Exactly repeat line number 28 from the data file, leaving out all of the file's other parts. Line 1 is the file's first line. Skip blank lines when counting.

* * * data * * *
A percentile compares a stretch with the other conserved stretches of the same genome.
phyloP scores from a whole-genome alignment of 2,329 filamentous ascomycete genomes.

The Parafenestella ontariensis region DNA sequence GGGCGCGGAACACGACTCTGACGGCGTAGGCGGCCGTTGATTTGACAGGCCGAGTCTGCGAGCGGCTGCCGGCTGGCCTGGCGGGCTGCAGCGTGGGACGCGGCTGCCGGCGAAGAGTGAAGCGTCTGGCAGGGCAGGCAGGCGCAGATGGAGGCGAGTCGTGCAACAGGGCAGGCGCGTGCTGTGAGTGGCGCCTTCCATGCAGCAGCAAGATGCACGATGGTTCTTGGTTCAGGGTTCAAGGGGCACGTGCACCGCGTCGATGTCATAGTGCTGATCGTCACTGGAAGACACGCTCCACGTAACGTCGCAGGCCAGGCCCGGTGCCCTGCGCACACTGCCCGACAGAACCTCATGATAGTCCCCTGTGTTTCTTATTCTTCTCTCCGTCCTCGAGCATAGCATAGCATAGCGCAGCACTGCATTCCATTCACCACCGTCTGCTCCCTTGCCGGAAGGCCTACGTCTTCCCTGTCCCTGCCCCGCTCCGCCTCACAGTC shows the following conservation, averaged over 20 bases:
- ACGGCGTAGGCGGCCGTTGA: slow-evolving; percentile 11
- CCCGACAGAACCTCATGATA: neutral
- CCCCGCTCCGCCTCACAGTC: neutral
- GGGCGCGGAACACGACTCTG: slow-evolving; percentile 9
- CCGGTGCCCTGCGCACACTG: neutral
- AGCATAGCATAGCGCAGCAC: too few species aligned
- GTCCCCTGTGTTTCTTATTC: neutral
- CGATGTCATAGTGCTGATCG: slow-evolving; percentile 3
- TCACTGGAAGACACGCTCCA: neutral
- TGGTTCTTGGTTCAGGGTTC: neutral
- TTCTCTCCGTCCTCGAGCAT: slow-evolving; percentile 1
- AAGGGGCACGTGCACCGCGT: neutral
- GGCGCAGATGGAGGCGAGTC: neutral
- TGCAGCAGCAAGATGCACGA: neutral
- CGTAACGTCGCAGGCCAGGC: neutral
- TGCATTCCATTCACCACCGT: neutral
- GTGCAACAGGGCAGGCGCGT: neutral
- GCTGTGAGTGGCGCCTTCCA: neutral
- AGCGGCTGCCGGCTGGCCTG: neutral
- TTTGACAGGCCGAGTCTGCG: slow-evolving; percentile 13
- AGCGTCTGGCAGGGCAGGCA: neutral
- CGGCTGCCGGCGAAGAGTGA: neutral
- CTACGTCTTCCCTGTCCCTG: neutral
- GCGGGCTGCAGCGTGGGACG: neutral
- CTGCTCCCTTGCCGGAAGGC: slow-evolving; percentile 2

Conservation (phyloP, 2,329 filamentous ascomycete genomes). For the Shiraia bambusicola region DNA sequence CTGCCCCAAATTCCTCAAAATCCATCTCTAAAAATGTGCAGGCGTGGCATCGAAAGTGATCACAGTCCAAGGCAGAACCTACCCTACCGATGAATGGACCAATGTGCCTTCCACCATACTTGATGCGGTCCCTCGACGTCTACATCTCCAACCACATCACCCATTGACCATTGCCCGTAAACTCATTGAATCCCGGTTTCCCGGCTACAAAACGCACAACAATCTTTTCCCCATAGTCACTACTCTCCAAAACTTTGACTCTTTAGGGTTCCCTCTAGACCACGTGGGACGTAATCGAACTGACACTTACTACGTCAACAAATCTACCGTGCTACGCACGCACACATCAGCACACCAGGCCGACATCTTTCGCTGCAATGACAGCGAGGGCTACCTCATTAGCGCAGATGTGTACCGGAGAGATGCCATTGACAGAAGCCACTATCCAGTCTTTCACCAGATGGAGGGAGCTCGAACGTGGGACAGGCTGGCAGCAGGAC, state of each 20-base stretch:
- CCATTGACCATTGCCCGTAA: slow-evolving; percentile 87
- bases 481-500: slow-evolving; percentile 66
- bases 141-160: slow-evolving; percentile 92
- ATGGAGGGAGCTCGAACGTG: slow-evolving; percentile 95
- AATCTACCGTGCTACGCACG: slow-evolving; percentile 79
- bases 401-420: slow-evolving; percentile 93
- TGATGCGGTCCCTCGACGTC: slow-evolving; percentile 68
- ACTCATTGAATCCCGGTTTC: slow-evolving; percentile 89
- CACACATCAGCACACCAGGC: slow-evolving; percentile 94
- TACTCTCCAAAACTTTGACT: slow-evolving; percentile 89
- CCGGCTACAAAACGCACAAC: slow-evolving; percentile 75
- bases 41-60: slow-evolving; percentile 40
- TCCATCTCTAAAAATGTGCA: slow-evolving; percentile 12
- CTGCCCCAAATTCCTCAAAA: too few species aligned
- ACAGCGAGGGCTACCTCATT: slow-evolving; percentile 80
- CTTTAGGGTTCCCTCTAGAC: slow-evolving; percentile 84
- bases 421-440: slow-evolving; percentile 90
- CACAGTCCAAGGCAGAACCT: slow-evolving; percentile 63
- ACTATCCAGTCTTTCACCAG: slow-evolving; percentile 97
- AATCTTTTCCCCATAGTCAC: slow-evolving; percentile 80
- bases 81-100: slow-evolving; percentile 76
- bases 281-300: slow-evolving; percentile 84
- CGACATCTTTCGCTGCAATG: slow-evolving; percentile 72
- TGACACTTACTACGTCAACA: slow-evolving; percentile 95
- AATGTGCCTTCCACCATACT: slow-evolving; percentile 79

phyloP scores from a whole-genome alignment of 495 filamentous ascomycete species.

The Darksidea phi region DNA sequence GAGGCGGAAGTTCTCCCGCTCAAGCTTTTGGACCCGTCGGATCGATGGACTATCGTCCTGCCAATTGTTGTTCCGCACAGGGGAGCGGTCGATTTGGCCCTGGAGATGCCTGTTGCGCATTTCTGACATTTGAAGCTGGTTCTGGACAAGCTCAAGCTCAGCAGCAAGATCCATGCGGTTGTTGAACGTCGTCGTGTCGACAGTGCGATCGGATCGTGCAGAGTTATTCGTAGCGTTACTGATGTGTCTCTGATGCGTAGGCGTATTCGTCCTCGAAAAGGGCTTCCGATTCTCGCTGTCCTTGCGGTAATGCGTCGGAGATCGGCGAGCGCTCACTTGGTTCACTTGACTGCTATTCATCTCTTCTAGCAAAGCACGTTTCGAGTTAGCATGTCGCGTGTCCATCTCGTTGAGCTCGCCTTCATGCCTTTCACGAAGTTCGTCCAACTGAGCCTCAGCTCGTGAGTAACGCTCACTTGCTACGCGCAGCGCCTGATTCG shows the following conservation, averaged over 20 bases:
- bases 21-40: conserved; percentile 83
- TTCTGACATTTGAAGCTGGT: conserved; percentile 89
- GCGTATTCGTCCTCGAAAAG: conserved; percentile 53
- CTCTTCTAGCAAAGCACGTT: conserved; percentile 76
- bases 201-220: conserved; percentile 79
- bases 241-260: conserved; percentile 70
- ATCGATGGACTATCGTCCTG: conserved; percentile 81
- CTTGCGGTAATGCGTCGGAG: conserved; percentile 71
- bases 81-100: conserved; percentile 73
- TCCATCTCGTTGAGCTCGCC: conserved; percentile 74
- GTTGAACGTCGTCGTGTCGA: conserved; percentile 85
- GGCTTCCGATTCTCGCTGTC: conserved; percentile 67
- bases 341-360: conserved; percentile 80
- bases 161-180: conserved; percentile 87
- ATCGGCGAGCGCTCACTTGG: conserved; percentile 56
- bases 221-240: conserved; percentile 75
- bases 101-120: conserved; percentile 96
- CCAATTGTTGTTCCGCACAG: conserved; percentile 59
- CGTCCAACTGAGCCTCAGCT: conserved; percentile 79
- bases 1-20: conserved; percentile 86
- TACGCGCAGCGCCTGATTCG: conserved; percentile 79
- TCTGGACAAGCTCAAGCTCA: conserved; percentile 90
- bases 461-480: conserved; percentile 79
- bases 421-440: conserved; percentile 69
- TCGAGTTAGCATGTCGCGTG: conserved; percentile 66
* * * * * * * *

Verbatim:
- CTGCTCCCTTGCCGGAAGGC: slow-evolving; percentile 2